Need help? What help do I need?

In crisis? Do you need urgent help?

Most people feel in emotional crisis at some time in their lives. For some this passes quite quickly but for others the feeling lasts for a while. If the feeling is overwhelming or you feel so distressed that you have thoughts of harming yourself or you feel you are at risk of harming others then you need to:

  • Phone or visit your GP as soon as possible and explain to him or her how you are feeling.
  • If your GP surgery is closed call NHS 24 on 111
  • Or phone Samaritans 08457 90 90 90
  • You can also call Breathing Space 0800 83 85 87

Not at crisis point but scoring high for stress, burnout, anxiety or depression

Seek professional help. This can be through your GP, a therapist that is senior and experienced in dealing with doctors and mental health or a psychiatrist.

They might suggest talking therapies and / or medication.

I have listed organisations and resources that can help here.

This includes services such as the DocHealth service, “a new confidential, not for profit service giving doctors an opportunity to explore difficulties, both professional and personal, with senior clinicians. It is a pilot service is delivered by Consultant Medical Psychotherapists based at BMA House in London.”

There are lots of free CBT resources on-line or in books that I have listed further below.

Talking Therapies

There are many different types of talking therapies, some of which include counselling, CBT (cognitive behavioural therapy)  and psychotherapy. I have discussed CBT in a little more detail further down this page.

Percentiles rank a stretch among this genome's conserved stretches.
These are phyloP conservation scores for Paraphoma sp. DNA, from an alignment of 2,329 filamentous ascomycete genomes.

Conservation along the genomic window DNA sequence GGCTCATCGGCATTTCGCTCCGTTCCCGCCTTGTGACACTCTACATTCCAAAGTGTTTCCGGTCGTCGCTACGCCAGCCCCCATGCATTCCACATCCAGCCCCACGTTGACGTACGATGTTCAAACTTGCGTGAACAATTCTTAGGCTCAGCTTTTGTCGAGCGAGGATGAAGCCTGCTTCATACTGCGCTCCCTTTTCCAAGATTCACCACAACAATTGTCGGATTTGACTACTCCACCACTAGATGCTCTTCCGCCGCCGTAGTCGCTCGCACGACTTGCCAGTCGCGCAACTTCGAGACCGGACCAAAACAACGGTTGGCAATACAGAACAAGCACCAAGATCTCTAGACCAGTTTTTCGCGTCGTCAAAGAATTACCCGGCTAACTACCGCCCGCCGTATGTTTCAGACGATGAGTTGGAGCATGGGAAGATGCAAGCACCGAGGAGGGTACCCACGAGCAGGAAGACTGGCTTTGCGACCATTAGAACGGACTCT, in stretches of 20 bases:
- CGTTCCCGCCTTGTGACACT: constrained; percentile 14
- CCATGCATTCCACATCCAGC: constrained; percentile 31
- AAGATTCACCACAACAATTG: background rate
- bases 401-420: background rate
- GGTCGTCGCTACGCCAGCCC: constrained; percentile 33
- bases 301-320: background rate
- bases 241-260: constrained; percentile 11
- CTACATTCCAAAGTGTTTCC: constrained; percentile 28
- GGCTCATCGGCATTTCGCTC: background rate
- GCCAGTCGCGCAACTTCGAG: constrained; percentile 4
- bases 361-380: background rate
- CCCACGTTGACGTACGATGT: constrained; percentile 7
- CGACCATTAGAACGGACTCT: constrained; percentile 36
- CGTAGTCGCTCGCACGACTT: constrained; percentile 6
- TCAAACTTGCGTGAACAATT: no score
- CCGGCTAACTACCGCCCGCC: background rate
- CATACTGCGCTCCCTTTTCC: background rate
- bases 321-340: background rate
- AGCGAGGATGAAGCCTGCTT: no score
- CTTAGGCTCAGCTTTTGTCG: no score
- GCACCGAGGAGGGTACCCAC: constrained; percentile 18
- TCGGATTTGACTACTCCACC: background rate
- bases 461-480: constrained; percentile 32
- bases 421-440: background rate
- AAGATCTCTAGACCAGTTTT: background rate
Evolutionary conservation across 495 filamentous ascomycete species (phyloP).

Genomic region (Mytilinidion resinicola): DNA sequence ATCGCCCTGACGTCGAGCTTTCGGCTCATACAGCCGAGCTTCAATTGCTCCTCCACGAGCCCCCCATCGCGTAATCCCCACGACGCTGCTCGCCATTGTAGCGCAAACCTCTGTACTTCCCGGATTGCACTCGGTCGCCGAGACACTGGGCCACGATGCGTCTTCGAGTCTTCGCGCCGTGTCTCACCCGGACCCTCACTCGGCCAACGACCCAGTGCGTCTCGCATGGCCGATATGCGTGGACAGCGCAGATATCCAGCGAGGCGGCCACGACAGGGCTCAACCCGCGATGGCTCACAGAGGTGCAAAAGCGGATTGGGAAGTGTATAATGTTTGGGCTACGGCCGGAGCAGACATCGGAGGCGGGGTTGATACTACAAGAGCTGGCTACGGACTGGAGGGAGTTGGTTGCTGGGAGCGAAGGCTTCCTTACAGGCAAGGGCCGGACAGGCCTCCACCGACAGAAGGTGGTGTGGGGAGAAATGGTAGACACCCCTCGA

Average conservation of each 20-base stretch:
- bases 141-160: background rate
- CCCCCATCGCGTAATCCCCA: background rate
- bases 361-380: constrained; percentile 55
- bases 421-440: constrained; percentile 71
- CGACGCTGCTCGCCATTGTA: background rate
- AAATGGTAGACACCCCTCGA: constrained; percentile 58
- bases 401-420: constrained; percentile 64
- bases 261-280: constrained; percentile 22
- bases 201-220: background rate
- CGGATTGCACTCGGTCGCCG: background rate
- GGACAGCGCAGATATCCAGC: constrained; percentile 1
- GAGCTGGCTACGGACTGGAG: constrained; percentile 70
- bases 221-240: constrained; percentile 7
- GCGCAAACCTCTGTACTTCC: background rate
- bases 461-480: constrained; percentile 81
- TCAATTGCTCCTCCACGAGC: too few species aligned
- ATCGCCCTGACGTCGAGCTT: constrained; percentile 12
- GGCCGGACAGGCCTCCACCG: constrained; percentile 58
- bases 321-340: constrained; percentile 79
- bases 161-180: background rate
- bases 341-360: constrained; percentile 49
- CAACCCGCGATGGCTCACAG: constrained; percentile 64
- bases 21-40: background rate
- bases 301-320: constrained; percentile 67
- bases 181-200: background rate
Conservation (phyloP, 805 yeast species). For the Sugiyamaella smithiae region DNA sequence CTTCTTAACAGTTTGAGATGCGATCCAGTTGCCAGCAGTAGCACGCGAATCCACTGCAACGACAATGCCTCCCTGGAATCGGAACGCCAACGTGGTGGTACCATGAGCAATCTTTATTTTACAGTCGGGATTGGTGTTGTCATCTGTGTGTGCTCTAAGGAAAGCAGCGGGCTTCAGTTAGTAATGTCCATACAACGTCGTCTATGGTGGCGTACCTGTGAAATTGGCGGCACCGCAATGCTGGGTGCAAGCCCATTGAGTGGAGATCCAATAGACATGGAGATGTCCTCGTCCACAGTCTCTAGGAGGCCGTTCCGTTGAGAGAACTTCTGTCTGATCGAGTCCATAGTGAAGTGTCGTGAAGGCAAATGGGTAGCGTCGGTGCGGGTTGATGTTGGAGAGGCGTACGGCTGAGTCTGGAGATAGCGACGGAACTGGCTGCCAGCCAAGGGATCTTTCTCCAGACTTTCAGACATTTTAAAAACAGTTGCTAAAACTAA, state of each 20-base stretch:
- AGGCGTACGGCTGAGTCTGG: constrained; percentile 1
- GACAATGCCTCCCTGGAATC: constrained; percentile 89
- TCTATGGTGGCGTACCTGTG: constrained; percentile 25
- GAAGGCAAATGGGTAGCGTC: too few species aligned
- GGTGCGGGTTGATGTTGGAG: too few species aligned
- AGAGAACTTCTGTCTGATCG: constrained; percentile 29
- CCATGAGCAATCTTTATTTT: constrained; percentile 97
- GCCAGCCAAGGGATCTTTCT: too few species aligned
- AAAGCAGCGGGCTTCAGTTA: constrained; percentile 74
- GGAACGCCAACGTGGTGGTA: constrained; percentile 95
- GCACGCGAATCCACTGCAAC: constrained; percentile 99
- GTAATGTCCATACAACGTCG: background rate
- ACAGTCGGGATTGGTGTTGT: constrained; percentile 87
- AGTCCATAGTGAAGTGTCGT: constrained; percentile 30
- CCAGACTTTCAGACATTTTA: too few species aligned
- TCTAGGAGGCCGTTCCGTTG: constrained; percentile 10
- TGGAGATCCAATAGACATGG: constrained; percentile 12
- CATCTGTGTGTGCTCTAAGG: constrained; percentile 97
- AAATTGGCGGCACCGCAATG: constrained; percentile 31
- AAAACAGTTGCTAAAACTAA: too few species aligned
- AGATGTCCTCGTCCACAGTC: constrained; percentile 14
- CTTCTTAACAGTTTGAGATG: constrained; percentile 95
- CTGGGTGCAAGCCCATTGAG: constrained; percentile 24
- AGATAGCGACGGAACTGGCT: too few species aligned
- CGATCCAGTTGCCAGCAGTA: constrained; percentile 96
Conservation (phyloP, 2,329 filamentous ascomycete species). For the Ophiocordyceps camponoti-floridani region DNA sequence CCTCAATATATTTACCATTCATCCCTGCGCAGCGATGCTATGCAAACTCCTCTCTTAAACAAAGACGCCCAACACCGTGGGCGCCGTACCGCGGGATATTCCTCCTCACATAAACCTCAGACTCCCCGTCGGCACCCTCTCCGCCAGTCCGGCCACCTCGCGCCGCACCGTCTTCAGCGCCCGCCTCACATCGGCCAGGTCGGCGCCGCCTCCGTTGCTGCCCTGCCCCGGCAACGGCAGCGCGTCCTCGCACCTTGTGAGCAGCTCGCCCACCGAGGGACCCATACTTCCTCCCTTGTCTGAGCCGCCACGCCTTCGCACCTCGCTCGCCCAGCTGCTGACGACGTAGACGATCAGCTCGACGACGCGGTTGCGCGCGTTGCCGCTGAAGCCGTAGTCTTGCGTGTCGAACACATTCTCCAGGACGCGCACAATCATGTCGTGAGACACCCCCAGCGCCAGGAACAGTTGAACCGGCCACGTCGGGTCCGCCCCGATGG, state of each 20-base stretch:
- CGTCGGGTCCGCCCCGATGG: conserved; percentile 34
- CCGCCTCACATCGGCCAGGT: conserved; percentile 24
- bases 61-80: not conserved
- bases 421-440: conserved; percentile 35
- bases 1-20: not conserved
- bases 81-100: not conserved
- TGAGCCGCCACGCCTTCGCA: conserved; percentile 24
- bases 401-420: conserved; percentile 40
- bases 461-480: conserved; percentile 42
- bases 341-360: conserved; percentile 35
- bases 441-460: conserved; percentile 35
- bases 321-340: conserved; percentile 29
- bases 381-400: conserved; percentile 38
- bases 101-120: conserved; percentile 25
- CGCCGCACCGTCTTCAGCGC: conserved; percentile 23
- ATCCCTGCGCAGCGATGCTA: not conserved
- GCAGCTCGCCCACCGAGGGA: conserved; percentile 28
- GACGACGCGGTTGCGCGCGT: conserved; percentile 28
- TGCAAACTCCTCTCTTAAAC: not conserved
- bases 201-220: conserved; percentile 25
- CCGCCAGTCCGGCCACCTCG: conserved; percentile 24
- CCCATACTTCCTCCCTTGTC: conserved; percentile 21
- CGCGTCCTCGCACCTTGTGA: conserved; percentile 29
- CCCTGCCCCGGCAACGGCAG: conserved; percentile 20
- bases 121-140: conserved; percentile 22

The British Association for Counselling & Psychotherapy (BACP) ” has a list of all registered counsellors and psychotherapists.

The Mental Health foundation have resources explaining the different treatment modalities in more detail.

NHS choices have heaps of resources and audio guides on their Moodzone, which deals with the kind of feelings and common life problems that affect lots of us from time to time.

CBT

 

cbt 2

As NHS choices  state:

“CBT cannot remove your problems, but it can help you deal with them in a more positive way. It is based on the concept that your thoughts, feelings, physical sensations and actions are interconnected, and that negative thoughts and feelings can trap you in a vicious cycle.”

CBT has been used widely in the NHS and is now a major part of the services offered by the national IAPTS (improving access to psychological therapies) programme. There is good evidence of its effectiveness in anxiety and depression.

CBT Resources

Most of the following are recommended by the Royal College of Psychiatrists in their useful page on CBT

Free online CBT resources

MoodGYM: Information, quizzes, games and skills training to help prevent depression

Living Life to the Full:  Free online life skills course for people feeling distressed and their carers.  Helps you understand why you feel as you do and make changes in your thinking, activities, sleep and relationships.

FearFighter: free access can only be prescribed by your doctor in England and Wales

Moodjuice. They offer fantastic free worksheets on a range of mental health problems including this one on anxiety.

Other useful CBT web links

British Association for Behavioural and Cognitive Psychotherapies

Beating the Blues (not free)

 Self-help books using CBT

The ‘Overcoming’ seriesConstable and Robinson

Self-help books which use the theories and concepts of CBT to help people overcome many common problems. Titles include: overcoming social anxiety and shyness, overcoming depression and overcoming low self-esteem.

Reading Well Agency: Books on Prescription

Reading Well Books on Prescription helps you manage your well-being using self-help reading. The scheme is endorsed by health professionals, including the Royal College of Psychiatrists, and is supported by public libraries.

 

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